Russia and China have had a rocky start to their relationship, after Mao Zedong founded the People’s Republic of China. When Mao made his first visit to Moscow after winning control of China, in 1949, he was made to wait for weeks for a meeting with the Soviet leader. “He spent several weeks cooling his heels in a remote dacha outside Moscow where the sole recreational facility was a broken table tennis table,” an article in the Smithsonian Magazine said.
During the Cold War, China and the USSR were rivals after the Sino-Soviet split in 1961, competing for control of the worldwide Communist movement. There was a serious possibility of a major war in the early 1960s and a brief border war took place in 1969. This enmity began to reduce following Mao’s death in 1976, but relations were not very good until the fall of the Soviet Union in 1991.
In the post-Cold War era, economic relations have formed the “new strategic basis” for Sino-Russian relations. China is Russia’s biggest trading partner and the largest Asian investor in Russia. China sees Russia as a powerhouse of raw material and a growing market for its consumer goods.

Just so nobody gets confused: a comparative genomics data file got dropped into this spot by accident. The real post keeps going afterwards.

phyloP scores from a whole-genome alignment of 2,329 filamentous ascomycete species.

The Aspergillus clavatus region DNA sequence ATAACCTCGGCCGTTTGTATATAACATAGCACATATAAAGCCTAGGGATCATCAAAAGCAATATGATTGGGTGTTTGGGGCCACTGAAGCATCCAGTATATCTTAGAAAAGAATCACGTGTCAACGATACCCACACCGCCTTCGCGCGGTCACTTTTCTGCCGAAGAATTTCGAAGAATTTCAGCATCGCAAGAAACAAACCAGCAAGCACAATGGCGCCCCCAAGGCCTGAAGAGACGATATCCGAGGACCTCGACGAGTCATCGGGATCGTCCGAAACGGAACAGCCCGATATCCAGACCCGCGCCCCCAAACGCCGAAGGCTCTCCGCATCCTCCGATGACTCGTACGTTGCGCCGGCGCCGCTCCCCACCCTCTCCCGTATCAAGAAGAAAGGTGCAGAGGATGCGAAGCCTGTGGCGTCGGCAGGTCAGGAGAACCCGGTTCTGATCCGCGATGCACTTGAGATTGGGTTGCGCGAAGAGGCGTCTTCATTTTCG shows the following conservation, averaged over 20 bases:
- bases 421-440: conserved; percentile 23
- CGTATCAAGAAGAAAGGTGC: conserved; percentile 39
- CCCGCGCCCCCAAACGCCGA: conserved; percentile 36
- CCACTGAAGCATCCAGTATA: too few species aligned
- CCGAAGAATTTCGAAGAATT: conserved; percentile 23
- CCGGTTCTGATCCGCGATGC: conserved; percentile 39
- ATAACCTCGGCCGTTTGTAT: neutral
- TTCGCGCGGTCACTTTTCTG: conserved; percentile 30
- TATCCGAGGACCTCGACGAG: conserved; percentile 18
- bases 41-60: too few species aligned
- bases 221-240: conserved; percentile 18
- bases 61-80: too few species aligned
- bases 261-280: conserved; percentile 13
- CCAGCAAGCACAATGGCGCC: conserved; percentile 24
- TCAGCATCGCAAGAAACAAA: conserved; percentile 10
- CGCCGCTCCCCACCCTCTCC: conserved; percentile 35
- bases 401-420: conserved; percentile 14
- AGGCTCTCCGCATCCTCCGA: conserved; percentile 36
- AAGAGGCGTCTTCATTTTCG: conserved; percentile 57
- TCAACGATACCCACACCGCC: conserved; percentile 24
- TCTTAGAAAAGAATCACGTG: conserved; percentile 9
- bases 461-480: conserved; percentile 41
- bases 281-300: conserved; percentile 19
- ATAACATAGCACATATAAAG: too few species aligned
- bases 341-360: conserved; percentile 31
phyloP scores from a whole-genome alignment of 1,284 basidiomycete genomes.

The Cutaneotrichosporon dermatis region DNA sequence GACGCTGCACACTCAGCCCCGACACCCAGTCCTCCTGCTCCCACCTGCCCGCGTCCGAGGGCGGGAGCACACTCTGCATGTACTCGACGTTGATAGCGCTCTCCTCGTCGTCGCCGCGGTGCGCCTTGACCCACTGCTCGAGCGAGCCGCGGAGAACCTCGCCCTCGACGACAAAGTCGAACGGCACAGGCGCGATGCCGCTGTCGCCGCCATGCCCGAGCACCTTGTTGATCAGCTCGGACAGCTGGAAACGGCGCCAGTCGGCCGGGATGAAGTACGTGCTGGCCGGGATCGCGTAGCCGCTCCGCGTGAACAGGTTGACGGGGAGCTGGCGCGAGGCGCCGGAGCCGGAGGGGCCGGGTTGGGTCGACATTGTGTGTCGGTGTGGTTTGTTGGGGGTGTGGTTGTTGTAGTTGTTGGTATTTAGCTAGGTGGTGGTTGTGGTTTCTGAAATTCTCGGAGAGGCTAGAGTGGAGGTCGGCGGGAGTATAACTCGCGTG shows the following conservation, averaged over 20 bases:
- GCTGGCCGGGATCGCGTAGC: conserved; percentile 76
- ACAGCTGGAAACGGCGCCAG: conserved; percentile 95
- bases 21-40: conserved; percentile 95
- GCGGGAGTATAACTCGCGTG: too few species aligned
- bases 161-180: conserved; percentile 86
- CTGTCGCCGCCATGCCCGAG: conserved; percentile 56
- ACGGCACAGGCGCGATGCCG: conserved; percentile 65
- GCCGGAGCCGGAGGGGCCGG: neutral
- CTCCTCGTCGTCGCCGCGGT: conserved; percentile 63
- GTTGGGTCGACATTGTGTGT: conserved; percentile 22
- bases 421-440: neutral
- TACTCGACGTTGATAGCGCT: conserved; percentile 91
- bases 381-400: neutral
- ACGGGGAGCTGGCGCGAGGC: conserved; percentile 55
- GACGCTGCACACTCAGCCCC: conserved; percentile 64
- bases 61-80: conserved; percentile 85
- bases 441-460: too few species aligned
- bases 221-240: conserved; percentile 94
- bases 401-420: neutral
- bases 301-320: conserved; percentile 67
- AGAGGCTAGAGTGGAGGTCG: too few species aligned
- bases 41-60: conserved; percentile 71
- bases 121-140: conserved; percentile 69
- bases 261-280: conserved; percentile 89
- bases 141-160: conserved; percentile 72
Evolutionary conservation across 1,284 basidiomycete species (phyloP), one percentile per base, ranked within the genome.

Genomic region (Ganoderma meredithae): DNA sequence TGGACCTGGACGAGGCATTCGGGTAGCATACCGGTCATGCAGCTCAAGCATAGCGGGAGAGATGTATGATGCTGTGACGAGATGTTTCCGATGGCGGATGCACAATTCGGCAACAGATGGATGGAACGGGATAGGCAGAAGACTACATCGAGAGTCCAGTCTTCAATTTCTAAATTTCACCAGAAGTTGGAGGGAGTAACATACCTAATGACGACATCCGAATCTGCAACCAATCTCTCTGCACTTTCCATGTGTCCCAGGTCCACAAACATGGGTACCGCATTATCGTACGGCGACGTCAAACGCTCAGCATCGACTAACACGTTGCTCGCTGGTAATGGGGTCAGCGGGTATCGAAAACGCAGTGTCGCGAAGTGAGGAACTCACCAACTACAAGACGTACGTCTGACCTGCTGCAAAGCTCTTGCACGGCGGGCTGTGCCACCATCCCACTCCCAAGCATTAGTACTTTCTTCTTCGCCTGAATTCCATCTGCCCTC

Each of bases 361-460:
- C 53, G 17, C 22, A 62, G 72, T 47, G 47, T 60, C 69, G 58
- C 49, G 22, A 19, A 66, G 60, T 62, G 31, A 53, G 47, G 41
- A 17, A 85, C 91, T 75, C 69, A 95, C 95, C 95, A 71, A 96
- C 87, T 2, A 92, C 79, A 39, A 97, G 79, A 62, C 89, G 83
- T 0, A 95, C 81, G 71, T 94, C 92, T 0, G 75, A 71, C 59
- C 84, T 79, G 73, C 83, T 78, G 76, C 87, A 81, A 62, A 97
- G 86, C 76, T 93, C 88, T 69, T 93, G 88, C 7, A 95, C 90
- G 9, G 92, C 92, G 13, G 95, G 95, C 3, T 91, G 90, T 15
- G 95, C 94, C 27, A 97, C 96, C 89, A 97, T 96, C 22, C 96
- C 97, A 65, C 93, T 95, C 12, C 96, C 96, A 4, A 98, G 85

The West’s approach towards Russia after the annexation of Crimea through harsh sanctions in 2014 brought Moscow much closer to China. And India, for its part, has always felt that it was the West which has pushed Russia towards a tighter embrace of Beijing.
A Sino-Russian quasi-alliance has formed in recent years, and this has been possible due to the anti-Chinese rhetoric from Washington, collapse of oil prices and growing dependence of Russia on Chinese consumption.
Western analysts see this as a “friendship of convenience” between two countries led by strongmen — Russia by President Vladimir Putin and China by President Xi Jinping.
Beijing and Moscow, however, do not always see eye to eye with each other. China does not recognise Crimea as part of Russia, and Moscow, formally speaking, takes a neutral stance on Beijing’s claims in the South China Sea.
India and Russia
India has a historical relationship with Russia, spanning over seven decades.
While the relationship has grown in some areas and atrophied in some others, the strongest pillar of the strategic partnership is of the defence basket.
Although New Delhi has consciously diversified its new purchases from other countries, the bulk of its defence equipment is from Russia. Estimates say 60 to 70 per cent of India’s supplies are from Russia, and New Delhi needs a regular and reliable supply of spare parts from the Russian defence industry. In fact, Prime Minister Modi has held informal summits with only two leaders — Xi and Putin.